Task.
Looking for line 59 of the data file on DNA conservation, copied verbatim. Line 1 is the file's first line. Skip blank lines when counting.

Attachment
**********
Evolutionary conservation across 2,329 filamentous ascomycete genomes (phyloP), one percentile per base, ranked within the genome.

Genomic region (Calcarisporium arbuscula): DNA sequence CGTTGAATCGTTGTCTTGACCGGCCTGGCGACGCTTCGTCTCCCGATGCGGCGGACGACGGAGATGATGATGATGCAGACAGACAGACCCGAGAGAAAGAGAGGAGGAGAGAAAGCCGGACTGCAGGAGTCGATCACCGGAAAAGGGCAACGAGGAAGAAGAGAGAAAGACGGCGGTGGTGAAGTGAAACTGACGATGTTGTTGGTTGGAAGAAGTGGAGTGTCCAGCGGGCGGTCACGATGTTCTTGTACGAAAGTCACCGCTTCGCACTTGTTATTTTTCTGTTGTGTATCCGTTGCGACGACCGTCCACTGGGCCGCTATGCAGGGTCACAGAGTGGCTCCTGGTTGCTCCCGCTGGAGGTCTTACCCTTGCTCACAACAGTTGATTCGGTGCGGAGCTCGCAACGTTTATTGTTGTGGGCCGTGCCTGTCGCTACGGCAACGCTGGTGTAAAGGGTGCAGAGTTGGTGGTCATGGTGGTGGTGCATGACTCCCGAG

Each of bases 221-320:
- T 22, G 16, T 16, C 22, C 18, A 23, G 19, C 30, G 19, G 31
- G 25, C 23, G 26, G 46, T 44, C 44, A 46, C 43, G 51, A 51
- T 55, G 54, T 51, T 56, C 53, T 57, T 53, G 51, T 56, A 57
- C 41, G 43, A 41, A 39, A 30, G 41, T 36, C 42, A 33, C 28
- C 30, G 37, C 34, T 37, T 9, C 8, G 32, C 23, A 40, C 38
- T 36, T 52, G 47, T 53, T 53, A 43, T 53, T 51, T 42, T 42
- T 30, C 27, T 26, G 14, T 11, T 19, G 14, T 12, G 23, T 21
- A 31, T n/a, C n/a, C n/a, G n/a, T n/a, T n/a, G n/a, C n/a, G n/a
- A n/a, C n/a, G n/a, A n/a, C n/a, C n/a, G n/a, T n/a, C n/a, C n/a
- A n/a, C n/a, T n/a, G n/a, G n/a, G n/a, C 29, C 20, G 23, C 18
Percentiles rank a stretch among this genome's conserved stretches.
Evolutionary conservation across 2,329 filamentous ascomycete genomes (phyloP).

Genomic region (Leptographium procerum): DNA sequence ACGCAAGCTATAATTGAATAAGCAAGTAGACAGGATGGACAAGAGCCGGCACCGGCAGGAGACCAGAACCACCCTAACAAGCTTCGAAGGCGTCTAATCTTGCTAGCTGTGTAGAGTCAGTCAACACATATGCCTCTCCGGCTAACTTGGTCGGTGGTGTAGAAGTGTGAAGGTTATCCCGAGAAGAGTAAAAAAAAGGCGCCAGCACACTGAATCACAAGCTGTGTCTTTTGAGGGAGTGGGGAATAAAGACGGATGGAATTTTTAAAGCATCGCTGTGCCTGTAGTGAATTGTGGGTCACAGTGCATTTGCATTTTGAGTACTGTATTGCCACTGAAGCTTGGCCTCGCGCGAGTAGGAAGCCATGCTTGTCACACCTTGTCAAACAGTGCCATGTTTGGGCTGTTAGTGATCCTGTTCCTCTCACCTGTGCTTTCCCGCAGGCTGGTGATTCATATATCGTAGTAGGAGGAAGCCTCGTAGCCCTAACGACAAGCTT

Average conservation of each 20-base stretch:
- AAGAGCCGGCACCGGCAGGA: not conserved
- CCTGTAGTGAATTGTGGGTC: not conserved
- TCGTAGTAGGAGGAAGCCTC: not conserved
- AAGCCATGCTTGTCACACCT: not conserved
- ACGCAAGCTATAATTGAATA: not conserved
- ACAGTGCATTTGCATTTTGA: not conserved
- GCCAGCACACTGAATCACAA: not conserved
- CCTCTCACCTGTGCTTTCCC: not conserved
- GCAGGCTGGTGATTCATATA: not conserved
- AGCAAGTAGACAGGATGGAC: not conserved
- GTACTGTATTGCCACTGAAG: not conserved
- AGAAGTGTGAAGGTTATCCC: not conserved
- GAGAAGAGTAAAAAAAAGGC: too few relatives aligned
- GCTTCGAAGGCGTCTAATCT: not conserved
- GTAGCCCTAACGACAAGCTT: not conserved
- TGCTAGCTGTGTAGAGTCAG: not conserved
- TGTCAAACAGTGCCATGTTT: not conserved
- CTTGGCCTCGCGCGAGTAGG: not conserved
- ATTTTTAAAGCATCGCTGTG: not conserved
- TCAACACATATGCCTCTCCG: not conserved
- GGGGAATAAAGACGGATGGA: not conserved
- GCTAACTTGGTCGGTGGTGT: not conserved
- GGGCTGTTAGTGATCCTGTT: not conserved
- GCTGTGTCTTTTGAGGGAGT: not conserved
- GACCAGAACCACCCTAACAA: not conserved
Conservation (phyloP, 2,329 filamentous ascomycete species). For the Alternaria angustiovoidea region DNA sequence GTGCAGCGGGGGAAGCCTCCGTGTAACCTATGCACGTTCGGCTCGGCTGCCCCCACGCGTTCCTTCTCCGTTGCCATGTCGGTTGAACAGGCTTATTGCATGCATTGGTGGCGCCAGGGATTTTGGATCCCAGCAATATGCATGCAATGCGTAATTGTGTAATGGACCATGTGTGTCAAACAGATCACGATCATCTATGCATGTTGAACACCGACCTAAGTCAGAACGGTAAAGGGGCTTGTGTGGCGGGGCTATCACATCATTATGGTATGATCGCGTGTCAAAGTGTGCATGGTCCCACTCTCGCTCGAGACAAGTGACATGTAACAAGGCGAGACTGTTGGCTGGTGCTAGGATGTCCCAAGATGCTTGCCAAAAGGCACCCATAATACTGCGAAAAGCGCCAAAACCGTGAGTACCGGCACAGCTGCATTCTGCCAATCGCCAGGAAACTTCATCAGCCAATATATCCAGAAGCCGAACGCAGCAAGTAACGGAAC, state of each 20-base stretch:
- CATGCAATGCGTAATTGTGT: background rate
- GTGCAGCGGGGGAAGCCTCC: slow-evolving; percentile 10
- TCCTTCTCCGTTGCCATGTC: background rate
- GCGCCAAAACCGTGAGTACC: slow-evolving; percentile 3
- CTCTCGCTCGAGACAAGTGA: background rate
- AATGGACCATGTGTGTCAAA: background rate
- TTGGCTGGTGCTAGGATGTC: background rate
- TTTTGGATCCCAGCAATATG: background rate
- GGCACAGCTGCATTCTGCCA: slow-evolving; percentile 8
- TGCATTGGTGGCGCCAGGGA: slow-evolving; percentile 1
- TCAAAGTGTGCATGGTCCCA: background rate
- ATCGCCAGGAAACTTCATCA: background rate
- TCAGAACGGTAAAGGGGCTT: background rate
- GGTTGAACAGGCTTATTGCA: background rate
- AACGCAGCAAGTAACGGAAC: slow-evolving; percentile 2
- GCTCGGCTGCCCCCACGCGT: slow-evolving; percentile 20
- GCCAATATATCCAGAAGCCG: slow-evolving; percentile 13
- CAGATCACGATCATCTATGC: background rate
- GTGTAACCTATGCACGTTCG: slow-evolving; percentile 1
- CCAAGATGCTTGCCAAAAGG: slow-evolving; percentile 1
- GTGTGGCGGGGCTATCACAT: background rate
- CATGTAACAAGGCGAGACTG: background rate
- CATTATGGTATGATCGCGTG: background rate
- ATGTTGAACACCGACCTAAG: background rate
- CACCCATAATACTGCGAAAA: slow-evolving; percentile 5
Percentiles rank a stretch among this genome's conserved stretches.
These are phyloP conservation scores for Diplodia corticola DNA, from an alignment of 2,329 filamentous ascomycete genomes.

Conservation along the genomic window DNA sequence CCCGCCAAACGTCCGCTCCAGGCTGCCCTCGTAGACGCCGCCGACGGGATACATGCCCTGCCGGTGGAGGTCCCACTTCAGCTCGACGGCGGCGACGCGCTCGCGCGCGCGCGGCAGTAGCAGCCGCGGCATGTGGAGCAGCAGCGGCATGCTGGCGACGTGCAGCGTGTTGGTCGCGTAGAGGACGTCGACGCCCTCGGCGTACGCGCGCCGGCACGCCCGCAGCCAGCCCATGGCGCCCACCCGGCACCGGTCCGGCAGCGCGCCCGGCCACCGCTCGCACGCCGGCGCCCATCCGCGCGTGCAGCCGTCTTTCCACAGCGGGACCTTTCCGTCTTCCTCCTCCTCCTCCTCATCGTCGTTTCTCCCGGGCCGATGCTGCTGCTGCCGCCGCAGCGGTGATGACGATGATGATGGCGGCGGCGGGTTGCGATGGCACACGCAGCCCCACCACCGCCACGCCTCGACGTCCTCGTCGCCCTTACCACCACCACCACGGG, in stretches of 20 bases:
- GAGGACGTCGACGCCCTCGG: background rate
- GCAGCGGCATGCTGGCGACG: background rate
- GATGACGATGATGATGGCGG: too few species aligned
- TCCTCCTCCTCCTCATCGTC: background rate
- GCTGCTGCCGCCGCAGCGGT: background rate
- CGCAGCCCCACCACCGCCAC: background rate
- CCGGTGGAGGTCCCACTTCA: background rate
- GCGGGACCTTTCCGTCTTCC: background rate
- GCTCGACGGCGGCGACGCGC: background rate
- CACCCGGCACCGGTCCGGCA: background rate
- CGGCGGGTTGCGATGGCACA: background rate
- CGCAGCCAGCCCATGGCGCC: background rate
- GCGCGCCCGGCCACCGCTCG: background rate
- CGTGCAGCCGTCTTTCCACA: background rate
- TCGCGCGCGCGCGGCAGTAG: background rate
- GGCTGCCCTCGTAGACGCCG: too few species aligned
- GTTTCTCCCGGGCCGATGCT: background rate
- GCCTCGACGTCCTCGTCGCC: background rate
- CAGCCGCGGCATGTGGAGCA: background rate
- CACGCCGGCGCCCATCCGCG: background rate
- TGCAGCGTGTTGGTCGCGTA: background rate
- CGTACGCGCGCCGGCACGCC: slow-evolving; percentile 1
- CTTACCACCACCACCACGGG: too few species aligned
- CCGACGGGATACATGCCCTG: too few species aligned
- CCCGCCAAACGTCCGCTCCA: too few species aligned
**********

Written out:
- GCTCGGCTGCCCCCACGCGT: slow-evolving; percentile 20